Fujifilm cameras are sometimes referred to as the poor man’s Leica. The retro design of some Fuji cameras reminiscent of the famous German camera brand, indeed, but their prices are far from it. Both brands, too, are very popular among street and reportage photographers.
Although I usually shoot with the Nikon Z9, its bulk did not seem to be a good match when I was invited to photograph behind the scenes at the Liberec Zoo. A smaller Nikon camera like the Zf would have worked well, or even a DX camera like the Zfc, but I decided to take the opportunity to branch out and shoot with a Fujifilm kit instead.
Fuji is the only camera company right now that is putting the proper thought and attention into APS-C cameras, and especially APS-C lenses. Most of the big companies are focused on full-frame, with their crop sensors being little more than an afterthought. As a full-frame shooter myself, I cannot say I’m opposed to this decision from Nikon and the others, but there’s a time and a place where smaller sensors shine, including my backstage tour of the Liberec Zoo.
So, I packed along the Fujifilm X-H2s and a pair of “reportage” lenses with focal lengths of 16mm and 23mm, both with a maximum aperture of f/1.4. It’s equivalent to the classic full-frame focal lengths of 24mm and 35mm. I was especially curious about the latter, as the 35mm is my favorite full-frame focal length for documentary work. Here’s how my experience went.
Fujifilm in Action
This wasn’t quite my first time shooting with the X-H2s. I recently had tried it out for bird photography in my efforts to test a wider range of camera brands for you, our readers. From that experience, I learned a few things: it has fast and reliable autofocus, a sensor that’s not afraid of high ISO, good image stabilization, and intuitive handling even for users of other camera brands (not something that I felt of the X-T5, which I also tried out).
Although documentary photography may seem like a very different discipline from wildlife photography, I didn’t have to change much in the camera’s settings. As usual, I worked in manual mode with auto ISO all the time (upper limit was ISO 12,800). My autofocus was in AF-C mode as usual (I rarely use AF-S, since I use the back button AF technique). I changed the autofocus subject detection from bird mode to human eye, and I slowed down the continuous shooting from 15 FPS to 5 FPS.
That’s it. It was time to start photographing a hoof-trimming procedure at the zoo.
More than the camera, I was interested in the pair of 16mm and 23mm f/1.4 lenses. Would they be sharp enough to shoot with the aperture wide open? Could they achieve a shallow depth of field to focus the viewer’s attention on the main subject? Would they have pleasant bokeh? I was particularly curious about the second and third questions, as I had never tried such lenses on APS-C cameras before.
To give you a more straightforward impression, I left all the photos in this article completely uncropped. In the days of 35mm film, I would have left a perforated frame around the print, as some of the classic practitioners used to do. I also did not make any local adjustments of brightness, contrast, or sharpness to the photographs.
The only edits I made were as follows: Batch pre-processing in DxO PureRaw, automatic level adjustment in Capture One, and batch conversion to black and white in DxO Silver Efex (Fujifilm Neopan 400 film simulation).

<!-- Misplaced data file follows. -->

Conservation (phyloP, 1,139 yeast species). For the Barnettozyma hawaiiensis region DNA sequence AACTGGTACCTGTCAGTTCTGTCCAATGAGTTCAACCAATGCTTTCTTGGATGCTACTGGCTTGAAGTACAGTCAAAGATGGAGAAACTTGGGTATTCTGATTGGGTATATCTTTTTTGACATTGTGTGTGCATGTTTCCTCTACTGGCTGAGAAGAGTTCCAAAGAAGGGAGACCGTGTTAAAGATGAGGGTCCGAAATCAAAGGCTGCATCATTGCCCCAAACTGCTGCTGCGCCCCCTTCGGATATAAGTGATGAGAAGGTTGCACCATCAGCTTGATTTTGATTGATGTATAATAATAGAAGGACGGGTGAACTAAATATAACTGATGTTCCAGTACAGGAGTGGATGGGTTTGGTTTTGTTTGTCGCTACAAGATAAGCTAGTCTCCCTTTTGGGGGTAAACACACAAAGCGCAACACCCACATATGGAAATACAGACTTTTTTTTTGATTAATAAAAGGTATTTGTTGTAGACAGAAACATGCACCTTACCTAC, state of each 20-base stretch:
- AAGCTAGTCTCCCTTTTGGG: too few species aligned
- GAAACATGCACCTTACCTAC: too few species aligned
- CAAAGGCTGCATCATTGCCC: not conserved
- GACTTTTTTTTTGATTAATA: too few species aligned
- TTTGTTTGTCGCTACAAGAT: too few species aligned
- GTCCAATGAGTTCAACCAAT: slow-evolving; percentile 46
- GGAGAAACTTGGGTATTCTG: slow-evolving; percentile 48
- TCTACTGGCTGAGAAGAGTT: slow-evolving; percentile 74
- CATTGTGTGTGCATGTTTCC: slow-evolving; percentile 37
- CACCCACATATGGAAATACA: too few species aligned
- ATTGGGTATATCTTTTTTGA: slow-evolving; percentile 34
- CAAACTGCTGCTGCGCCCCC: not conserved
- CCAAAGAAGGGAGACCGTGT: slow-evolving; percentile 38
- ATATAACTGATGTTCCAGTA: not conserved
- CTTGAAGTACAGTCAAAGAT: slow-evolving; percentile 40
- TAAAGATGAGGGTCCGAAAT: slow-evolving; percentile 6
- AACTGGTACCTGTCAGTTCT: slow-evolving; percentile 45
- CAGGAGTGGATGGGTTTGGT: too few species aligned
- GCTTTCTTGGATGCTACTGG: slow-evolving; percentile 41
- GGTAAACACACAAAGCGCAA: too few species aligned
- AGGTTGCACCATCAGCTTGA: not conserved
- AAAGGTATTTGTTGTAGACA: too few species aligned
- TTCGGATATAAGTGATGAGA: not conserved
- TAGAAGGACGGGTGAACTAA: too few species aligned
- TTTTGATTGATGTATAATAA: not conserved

Fujifilm as a Reportage Tool?
That’s the question. For starters, the X-H2s camera was well-suited to the task, which wasn’t surprising to me – I had just tested it for more demanding wildlife photos beforehand, and it proved its capabilities. So, my interest in this case was mainly on the lenses. How did they hold up?
From my point of view, the lenses did not disappoint. Even wide open, their sharpness is absolutely sufficient, so the aperture can be seen primarily as a creative tool to achieve the desired depth of field, not the sharpness.
And to what extent can they achieve paper-thin depth of field and smooth bokeh? That depends on several factors, of course, but let’s focus on focal length and aperture.
The 16mm lens, even with the aperture open at f/1.4, has a fairly large depth of field. But this proved to be a very pleasant choice for documentary work. The backgrounds were not excessively blurry unless I focused very closely. However, they still were out of focus to a small degree, which resulted in a pleasing three-dimensional feel.
The 23mm lens was on my camera most of the time. After all, it is not a good idea to change lenses frequently in an environment where there is a cloud of dust from hoof grinding.
This lens, even with a small sensor, can provide a shallow depth of field and beautiful, smooth bokeh. The f/1.4 aperture blurred the background quite effectively. It was equivalent to the blur you would get on a full-frame lens at 35mm and approximately f/2. I often found myself stopping down a bit more in order not to blur the background too much.
At the beginning of the article, I mentioned that Fujifilm is sometimes called a poor man’s Leica. I’ll follow that up with the observation that, luckily, this comparison is mostly about price. In fact, the image quality of Fujifilm cameras and lenses is very high despite the small APS-C sensor. The build quality is very reassuring. And whether I can imagine a Fujifilm camera as a reportage tool? The answer is definitely yes.
Even though I’m a Nikon shooter and won’t be trading in my Z9 any time soon, I have definitely grown to appreciate the small form factor of these APS-C cameras. Certainly I don’t think of small camera sensors as something to look down upon. Over the coming weeks, I’ll continue my testing of this Fuji equipment as well as some Micro Four Thirds gear. I hope you stay tuned and enjoy.